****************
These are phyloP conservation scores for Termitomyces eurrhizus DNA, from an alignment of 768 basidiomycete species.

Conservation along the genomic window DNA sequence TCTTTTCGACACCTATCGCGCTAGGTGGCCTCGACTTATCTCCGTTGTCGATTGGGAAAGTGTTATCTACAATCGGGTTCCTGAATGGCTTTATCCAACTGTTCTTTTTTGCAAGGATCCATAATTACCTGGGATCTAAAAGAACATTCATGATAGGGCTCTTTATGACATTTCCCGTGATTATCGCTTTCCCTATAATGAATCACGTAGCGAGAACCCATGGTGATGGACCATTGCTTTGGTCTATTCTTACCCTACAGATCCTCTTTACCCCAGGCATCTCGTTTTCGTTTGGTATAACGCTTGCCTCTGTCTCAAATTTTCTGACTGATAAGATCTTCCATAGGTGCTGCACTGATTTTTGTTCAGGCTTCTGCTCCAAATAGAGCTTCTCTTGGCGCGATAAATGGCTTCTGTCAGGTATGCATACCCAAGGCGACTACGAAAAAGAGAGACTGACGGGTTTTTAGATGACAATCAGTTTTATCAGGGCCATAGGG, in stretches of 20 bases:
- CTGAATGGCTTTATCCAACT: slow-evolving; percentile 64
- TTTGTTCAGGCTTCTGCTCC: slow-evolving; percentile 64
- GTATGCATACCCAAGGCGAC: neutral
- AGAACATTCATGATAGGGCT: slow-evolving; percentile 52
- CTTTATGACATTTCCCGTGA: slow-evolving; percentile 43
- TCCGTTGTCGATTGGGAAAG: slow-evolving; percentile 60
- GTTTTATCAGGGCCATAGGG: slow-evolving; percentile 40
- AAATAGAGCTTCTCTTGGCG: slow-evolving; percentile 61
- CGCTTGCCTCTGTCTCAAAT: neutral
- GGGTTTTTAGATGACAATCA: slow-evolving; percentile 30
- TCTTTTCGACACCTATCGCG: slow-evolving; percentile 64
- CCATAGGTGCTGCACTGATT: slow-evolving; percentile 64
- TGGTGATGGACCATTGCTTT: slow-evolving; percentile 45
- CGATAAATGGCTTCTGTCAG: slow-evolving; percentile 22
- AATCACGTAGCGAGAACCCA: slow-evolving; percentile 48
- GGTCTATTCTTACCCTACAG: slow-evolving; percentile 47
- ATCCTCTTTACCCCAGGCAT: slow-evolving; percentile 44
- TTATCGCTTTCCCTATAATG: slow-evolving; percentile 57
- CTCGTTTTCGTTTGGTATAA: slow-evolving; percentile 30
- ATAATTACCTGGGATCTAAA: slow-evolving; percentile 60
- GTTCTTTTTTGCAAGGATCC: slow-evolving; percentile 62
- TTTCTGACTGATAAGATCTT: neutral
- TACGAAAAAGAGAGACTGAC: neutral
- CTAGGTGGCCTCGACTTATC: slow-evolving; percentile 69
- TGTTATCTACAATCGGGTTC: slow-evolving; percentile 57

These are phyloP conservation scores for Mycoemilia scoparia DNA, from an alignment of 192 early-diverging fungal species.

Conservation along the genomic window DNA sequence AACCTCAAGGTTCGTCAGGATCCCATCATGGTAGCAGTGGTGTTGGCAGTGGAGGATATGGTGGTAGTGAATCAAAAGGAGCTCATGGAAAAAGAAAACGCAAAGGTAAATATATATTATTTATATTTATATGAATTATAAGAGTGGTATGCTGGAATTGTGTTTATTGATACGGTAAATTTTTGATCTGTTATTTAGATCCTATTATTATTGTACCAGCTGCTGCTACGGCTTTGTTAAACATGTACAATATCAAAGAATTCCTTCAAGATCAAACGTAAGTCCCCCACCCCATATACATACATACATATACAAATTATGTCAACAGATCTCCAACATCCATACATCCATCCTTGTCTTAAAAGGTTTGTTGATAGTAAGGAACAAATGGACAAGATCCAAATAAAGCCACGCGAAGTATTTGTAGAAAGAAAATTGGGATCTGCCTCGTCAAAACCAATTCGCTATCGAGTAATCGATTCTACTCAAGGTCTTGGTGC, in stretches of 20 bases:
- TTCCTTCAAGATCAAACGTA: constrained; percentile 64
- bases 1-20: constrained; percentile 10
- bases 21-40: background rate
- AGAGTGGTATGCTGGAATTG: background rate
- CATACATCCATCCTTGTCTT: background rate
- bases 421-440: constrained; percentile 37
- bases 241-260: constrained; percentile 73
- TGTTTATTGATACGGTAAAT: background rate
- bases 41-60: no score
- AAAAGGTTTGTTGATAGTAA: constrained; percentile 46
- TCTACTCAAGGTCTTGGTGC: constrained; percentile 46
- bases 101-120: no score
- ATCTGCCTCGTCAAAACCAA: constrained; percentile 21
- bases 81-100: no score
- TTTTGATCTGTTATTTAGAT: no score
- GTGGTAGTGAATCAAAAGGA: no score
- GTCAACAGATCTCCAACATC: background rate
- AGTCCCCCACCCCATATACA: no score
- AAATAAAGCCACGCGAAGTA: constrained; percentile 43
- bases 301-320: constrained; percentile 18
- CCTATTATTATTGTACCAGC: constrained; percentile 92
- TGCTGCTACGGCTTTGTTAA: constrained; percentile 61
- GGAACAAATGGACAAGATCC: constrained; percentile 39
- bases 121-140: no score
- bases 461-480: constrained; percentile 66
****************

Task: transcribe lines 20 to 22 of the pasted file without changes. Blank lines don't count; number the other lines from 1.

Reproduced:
- TTATCGCTTTCCCTATAATG: slow-evolving; percentile 57
- CTCGTTTTCGTTTGGTATAA: slow-evolving; percentile 30
- ATAATTACCTGGGATCTAAA: slow-evolving; percentile 60